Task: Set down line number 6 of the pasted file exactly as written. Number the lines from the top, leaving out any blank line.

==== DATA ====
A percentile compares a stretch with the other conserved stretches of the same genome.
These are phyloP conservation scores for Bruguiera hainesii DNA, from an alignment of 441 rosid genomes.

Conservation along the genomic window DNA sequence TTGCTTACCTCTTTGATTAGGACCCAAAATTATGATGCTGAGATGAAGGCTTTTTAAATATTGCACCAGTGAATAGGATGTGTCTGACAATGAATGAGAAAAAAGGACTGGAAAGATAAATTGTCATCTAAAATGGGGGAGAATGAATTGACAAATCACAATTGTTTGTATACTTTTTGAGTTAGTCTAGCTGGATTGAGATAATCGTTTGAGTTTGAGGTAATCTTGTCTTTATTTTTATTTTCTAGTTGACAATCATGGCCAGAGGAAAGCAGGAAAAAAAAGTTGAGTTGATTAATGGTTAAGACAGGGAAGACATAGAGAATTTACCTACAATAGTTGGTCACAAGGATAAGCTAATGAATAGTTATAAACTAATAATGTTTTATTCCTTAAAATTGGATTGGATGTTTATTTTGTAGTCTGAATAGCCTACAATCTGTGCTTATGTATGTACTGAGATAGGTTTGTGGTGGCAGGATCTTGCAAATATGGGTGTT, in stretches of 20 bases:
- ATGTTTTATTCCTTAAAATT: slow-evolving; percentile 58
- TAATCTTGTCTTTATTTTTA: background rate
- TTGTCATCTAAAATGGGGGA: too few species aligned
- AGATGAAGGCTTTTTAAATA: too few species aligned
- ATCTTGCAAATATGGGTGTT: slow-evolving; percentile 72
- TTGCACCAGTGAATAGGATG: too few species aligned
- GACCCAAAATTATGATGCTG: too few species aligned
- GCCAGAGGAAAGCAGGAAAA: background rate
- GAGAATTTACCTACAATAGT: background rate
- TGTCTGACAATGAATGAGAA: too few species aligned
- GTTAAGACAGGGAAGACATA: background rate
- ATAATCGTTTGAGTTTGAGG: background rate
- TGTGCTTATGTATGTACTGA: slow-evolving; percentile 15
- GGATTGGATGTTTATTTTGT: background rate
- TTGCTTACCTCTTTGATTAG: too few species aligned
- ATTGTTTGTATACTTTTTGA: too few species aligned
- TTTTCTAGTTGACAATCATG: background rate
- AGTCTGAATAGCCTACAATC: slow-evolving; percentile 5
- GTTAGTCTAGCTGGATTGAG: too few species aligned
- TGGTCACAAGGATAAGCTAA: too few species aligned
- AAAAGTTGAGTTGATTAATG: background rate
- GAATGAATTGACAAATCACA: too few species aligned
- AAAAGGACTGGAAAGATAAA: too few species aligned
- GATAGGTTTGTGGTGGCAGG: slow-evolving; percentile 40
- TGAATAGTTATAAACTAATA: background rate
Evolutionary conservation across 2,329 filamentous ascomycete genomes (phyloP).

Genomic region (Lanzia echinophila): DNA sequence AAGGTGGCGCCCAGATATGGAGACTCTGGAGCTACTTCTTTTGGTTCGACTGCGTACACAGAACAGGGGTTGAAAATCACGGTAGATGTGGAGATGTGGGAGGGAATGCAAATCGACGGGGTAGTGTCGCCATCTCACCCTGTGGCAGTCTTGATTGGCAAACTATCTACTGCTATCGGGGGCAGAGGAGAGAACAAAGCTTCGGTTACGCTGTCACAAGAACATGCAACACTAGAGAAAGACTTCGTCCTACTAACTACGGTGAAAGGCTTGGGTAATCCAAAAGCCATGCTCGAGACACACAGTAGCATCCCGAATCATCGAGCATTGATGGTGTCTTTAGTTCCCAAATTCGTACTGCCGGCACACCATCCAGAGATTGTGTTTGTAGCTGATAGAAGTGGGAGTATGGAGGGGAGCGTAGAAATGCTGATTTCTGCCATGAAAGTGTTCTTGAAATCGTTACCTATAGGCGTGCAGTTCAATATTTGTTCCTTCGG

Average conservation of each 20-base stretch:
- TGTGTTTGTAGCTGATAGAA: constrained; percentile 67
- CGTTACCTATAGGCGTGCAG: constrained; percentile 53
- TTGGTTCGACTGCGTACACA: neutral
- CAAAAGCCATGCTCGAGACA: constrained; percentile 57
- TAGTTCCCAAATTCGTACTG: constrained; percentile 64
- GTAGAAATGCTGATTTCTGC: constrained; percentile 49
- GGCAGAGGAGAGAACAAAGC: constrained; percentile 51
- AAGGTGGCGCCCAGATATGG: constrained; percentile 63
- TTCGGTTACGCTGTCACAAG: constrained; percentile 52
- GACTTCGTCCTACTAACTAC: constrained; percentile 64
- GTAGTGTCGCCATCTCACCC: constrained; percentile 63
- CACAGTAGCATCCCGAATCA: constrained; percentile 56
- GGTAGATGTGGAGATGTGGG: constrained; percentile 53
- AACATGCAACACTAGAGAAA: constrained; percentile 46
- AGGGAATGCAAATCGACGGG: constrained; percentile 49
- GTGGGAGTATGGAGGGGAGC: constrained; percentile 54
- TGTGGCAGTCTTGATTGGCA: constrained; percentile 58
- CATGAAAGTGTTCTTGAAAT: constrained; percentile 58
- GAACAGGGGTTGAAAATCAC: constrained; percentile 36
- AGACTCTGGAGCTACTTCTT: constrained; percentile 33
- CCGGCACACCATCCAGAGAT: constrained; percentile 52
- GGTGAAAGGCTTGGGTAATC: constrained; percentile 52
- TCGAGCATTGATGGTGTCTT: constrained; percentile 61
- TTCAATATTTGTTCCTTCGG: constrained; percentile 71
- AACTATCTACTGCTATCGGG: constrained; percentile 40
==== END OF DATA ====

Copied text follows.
- TTGTCATCTAAAATGGGGGA: too few species aligned